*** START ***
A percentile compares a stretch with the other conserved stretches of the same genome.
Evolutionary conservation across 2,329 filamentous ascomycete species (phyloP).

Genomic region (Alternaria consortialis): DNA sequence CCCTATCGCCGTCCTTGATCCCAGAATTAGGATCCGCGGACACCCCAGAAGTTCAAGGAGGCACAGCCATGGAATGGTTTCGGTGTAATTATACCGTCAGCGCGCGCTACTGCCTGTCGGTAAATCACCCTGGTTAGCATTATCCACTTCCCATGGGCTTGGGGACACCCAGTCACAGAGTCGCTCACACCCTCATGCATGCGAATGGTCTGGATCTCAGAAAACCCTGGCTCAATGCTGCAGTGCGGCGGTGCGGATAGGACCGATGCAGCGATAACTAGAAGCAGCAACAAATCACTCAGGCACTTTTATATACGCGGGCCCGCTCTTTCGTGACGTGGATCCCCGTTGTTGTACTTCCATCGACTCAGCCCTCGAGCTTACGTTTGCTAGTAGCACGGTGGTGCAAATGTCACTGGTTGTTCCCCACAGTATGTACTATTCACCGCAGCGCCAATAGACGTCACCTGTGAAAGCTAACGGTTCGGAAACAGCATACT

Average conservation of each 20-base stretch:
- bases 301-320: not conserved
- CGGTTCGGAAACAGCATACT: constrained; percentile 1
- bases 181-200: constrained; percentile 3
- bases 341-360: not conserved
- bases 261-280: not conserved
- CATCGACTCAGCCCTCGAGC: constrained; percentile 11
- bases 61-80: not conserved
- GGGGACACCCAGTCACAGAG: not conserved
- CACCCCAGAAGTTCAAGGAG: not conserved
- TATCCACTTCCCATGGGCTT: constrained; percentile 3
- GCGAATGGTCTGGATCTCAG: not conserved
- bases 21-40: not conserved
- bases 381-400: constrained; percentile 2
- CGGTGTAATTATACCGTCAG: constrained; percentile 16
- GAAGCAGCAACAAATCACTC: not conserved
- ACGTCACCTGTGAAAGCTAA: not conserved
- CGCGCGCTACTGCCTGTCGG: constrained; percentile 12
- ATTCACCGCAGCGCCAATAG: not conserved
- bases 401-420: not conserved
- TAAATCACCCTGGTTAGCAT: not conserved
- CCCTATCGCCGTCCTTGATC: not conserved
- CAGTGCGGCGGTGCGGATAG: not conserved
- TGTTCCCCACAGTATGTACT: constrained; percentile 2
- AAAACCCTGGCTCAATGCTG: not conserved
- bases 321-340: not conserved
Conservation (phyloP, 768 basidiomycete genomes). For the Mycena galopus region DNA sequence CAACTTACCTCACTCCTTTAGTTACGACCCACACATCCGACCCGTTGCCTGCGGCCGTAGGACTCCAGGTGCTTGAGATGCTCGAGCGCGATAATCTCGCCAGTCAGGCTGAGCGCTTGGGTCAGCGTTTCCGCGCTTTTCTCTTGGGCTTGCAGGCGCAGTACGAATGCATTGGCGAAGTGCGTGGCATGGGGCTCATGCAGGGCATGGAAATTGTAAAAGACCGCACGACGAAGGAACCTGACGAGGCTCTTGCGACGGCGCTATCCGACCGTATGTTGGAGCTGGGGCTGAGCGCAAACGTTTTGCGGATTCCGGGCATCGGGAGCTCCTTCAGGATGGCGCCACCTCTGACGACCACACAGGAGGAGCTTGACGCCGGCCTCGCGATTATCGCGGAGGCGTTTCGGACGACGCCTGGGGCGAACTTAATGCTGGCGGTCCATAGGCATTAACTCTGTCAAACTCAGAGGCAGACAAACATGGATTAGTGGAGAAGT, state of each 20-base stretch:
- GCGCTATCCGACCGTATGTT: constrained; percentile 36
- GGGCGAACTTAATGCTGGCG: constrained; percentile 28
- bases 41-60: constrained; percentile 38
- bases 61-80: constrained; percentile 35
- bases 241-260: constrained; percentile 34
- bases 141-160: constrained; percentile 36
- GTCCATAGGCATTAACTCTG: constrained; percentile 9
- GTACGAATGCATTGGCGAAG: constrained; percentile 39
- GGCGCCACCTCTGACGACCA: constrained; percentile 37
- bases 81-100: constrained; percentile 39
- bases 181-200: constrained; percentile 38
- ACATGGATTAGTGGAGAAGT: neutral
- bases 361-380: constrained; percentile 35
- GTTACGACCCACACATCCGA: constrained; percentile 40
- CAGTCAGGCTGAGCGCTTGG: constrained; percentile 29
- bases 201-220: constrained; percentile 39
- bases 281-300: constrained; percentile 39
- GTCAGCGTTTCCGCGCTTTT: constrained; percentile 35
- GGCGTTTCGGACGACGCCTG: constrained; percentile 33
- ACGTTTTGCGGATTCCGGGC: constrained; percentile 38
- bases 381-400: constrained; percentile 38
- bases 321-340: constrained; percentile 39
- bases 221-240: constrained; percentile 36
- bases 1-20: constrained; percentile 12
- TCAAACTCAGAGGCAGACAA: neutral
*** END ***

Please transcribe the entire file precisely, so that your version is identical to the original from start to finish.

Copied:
A percentile compares a stretch with the other conserved stretches of the same genome.
Evolutionary conservation across 2,329 filamentous ascomycete species (phyloP).

Genomic region (Alternaria consortialis): DNA sequence CCCTATCGCCGTCCTTGATCCCAGAATTAGGATCCGCGGACACCCCAGAAGTTCAAGGAGGCACAGCCATGGAATGGTTTCGGTGTAATTATACCGTCAGCGCGCGCTACTGCCTGTCGGTAAATCACCCTGGTTAGCATTATCCACTTCCCATGGGCTTGGGGACACCCAGTCACAGAGTCGCTCACACCCTCATGCATGCGAATGGTCTGGATCTCAGAAAACCCTGGCTCAATGCTGCAGTGCGGCGGTGCGGATAGGACCGATGCAGCGATAACTAGAAGCAGCAACAAATCACTCAGGCACTTTTATATACGCGGGCCCGCTCTTTCGTGACGTGGATCCCCGTTGTTGTACTTCCATCGACTCAGCCCTCGAGCTTACGTTTGCTAGTAGCACGGTGGTGCAAATGTCACTGGTTGTTCCCCACAGTATGTACTATTCACCGCAGCGCCAATAGACGTCACCTGTGAAAGCTAACGGTTCGGAAACAGCATACT

Average conservation of each 20-base stretch:
- bases 301-320: not conserved
- CGGTTCGGAAACAGCATACT: constrained; percentile 1
- bases 181-200: constrained; percentile 3
- bases 341-360: not conserved
- bases 261-280: not conserved
- CATCGACTCAGCCCTCGAGC: constrained; percentile 11
- bases 61-80: not conserved
- GGGGACACCCAGTCACAGAG: not conserved
- CACCCCAGAAGTTCAAGGAG: not conserved
- TATCCACTTCCCATGGGCTT: constrained; percentile 3
- GCGAATGGTCTGGATCTCAG: not conserved
- bases 21-40: not conserved
- bases 381-400: constrained; percentile 2
- CGGTGTAATTATACCGTCAG: constrained; percentile 16
- GAAGCAGCAACAAATCACTC: not conserved
- ACGTCACCTGTGAAAGCTAA: not conserved
- CGCGCGCTACTGCCTGTCGG: constrained; percentile 12
- ATTCACCGCAGCGCCAATAG: not conserved
- bases 401-420: not conserved
- TAAATCACCCTGGTTAGCAT: not conserved
- CCCTATCGCCGTCCTTGATC: not conserved
- CAGTGCGGCGGTGCGGATAG: not conserved
- TGTTCCCCACAGTATGTACT: constrained; percentile 2
- AAAACCCTGGCTCAATGCTG: not conserved
- bases 321-340: not conserved
Conservation (phyloP, 768 basidiomycete genomes). For the Mycena galopus region DNA sequence CAACTTACCTCACTCCTTTAGTTACGACCCACACATCCGACCCGTTGCCTGCGGCCGTAGGACTCCAGGTGCTTGAGATGCTCGAGCGCGATAATCTCGCCAGTCAGGCTGAGCGCTTGGGTCAGCGTTTCCGCGCTTTTCTCTTGGGCTTGCAGGCGCAGTACGAATGCATTGGCGAAGTGCGTGGCATGGGGCTCATGCAGGGCATGGAAATTGTAAAAGACCGCACGACGAAGGAACCTGACGAGGCTCTTGCGACGGCGCTATCCGACCGTATGTTGGAGCTGGGGCTGAGCGCAAACGTTTTGCGGATTCCGGGCATCGGGAGCTCCTTCAGGATGGCGCCACCTCTGACGACCACACAGGAGGAGCTTGACGCCGGCCTCGCGATTATCGCGGAGGCGTTTCGGACGACGCCTGGGGCGAACTTAATGCTGGCGGTCCATAGGCATTAACTCTGTCAAACTCAGAGGCAGACAAACATGGATTAGTGGAGAAGT, state of each 20-base stretch:
- GCGCTATCCGACCGTATGTT: constrained; percentile 36
- GGGCGAACTTAATGCTGGCG: constrained; percentile 28
- bases 41-60: constrained; percentile 38
- bases 61-80: constrained; percentile 35
- bases 241-260: constrained; percentile 34
- bases 141-160: constrained; percentile 36
- GTCCATAGGCATTAACTCTG: constrained; percentile 9
- GTACGAATGCATTGGCGAAG: constrained; percentile 39
- GGCGCCACCTCTGACGACCA: constrained; percentile 37
- bases 81-100: constrained; percentile 39
- bases 181-200: constrained; percentile 38
- ACATGGATTAGTGGAGAAGT: neutral
- bases 361-380: constrained; percentile 35
- GTTACGACCCACACATCCGA: constrained; percentile 40
- CAGTCAGGCTGAGCGCTTGG: constrained; percentile 29
- bases 201-220: constrained; percentile 39
- bases 281-300: constrained; percentile 39
- GTCAGCGTTTCCGCGCTTTT: constrained; percentile 35
- GGCGTTTCGGACGACGCCTG: constrained; percentile 33
- ACGTTTTGCGGATTCCGGGC: constrained; percentile 38
- bases 381-400: constrained; percentile 38
- bases 321-340: constrained; percentile 39
- bases 221-240: constrained; percentile 36
- bases 1-20: constrained; percentile 12
- TCAAACTCAGAGGCAGACAA: neutral